I now live in Weymouth, Dorset, but occasionally visit family and friends in Hucknall. The last time I was there, at New Year, I was a bit devastated to see so much potentially healthy land unnecessarily disappearing under tarmac/brick/concrete.
This will put an enormous strain on resources and, by its very nature, damage the environment along with having further negative impact on people’s health.
I fail to see the “planning” behind such decisions, if we want to see a healthy balance of population and land use.
However, I can see at an instance the short-term, profit-driven motives for uncaring developers and share-holders, and the “kudos” to be gained by health-ignorant councillors to mistakenly think they have to provide more and more housing for some reason.
If that excuse/reason is population, what are the real facts of the situation, and why is there no real ‘planning’ for the future?
The logical outcome is there will soon be no land left that is not under tarmac/brick/concrete and present inhabitants will just suffer more with pollution and their health, as well as in their pockets.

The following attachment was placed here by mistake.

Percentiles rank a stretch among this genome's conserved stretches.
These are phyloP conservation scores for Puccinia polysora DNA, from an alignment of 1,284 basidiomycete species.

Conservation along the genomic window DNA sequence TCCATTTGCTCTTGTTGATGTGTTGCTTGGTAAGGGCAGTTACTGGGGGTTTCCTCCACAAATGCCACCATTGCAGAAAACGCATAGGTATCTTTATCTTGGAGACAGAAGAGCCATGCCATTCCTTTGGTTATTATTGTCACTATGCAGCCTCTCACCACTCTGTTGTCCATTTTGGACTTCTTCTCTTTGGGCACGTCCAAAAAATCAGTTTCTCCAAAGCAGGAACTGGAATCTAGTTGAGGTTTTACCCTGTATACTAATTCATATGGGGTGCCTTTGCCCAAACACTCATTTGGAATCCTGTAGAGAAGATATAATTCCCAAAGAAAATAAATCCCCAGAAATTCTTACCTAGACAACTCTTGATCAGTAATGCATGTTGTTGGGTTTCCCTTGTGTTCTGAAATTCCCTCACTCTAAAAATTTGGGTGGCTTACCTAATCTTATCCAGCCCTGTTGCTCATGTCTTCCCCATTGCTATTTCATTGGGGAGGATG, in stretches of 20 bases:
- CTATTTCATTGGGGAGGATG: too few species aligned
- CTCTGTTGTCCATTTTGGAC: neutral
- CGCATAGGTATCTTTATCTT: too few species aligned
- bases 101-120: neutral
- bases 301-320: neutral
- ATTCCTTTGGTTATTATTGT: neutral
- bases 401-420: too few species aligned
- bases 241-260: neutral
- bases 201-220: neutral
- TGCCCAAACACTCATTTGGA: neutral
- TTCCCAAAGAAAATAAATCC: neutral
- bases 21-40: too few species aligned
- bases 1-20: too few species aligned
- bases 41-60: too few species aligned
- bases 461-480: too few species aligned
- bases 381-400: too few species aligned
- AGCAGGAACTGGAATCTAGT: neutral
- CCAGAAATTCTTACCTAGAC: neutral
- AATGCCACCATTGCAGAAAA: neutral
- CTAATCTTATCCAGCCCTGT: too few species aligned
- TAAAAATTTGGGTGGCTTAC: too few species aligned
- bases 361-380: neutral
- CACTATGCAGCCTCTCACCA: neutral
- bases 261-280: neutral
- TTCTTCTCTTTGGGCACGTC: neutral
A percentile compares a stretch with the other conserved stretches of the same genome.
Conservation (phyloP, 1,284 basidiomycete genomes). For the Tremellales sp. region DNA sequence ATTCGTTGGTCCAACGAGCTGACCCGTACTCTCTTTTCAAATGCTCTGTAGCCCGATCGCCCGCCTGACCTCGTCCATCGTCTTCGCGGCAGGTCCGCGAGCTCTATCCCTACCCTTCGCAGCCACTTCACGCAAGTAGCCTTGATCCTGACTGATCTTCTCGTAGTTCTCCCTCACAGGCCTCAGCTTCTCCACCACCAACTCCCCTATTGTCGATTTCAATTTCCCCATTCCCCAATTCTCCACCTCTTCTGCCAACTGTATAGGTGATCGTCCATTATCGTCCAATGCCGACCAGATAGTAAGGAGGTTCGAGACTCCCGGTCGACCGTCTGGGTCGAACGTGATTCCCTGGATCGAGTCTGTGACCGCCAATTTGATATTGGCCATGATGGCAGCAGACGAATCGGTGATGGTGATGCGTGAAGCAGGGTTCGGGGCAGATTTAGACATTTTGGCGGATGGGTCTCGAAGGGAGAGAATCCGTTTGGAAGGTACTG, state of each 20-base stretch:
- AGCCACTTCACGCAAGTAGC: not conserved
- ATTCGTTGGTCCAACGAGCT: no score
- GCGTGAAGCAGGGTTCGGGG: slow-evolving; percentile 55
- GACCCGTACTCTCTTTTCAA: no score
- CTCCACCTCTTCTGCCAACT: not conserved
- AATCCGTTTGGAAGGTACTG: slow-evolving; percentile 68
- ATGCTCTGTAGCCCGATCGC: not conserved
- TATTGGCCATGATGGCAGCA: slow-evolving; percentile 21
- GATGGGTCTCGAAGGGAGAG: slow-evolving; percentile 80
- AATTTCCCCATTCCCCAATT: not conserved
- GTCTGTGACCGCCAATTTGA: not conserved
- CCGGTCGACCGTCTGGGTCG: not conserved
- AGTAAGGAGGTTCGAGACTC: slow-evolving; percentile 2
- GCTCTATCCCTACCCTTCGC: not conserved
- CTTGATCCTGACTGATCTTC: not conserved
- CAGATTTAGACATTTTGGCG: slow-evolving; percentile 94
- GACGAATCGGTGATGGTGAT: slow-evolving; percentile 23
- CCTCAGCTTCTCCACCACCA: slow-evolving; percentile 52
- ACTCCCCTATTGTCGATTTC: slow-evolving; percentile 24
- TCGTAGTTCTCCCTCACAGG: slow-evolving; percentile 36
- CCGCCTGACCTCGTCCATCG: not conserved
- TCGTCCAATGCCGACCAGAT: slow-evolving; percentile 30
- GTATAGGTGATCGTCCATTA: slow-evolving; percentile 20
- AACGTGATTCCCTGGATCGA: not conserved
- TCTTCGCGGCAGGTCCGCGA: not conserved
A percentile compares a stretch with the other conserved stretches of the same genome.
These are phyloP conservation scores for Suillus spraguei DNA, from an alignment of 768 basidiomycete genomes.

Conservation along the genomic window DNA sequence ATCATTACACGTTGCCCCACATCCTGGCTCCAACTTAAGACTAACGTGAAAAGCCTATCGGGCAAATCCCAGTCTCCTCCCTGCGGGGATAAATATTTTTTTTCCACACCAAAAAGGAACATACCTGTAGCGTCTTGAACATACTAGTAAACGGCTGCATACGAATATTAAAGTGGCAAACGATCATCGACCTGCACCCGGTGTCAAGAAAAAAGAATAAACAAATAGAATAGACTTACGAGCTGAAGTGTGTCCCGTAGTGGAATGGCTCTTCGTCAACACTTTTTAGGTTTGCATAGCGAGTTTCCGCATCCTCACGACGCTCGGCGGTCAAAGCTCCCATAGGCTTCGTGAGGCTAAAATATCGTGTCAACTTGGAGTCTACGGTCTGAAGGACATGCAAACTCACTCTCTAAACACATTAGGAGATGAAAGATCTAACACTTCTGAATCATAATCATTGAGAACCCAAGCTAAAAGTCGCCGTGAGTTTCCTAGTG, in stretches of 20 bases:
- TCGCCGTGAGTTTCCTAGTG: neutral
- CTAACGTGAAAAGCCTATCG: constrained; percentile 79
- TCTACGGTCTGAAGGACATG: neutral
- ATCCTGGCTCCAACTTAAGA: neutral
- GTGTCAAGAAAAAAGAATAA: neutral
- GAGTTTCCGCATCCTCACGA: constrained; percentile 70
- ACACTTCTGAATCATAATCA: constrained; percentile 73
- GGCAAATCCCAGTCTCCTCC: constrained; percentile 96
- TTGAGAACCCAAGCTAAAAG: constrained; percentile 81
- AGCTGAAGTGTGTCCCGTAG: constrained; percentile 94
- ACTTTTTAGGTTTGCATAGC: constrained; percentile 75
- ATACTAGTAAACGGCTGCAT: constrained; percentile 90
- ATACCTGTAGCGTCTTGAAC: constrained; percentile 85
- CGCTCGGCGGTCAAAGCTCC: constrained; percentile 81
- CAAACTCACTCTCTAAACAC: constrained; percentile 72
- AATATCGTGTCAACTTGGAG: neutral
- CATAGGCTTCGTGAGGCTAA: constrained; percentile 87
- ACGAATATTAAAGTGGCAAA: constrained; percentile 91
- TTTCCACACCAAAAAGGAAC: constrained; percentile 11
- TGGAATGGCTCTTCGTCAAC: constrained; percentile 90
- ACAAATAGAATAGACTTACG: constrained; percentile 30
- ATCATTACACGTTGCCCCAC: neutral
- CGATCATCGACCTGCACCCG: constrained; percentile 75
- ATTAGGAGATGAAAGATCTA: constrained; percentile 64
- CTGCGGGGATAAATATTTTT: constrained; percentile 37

It’s not only Hucknall, but here in Weymouth too, and I suspect many other places.
The words health and planning seem to be a mystery to many, especially with those in power to do the right thing.
In my opinion it is a poignant reminder of our failing education system.
Following on from this general context, a good friend of mine informs me Farleys Spring has so far survived, but with development all around it.
From the 1950s, when my father introduced me to the fresh, cold water, it was always a refreshing stopping-off point on the way to happy days around Bulwell Hall Park.
In the 1980s, my father had the water tested at Trent Polytechnic.
It was found to have much higher natural mineral content, and was therefore healthier than tap water.
I would like to think some of your Dispatch readers and the Dispatch itself, care enough to try to see that this landmark is somehow preserved and kept apart from the gross pollution over-development brings.
If there is a local effort to do this, let me know so I can support it.
I am 64 now and still running with success in age-group championship races thanks to my training around Hucknall, Bulwell Hall and the Misk Hills, along with regular drinks from Farleys Spring.
In May, I was fastest in my age-group at the Westminster Road Mile event in London, and much faster than a younger chap you might know of – Lord Sebastian Coe.
To me, that suggests the spring needs preserving so that others can benefit.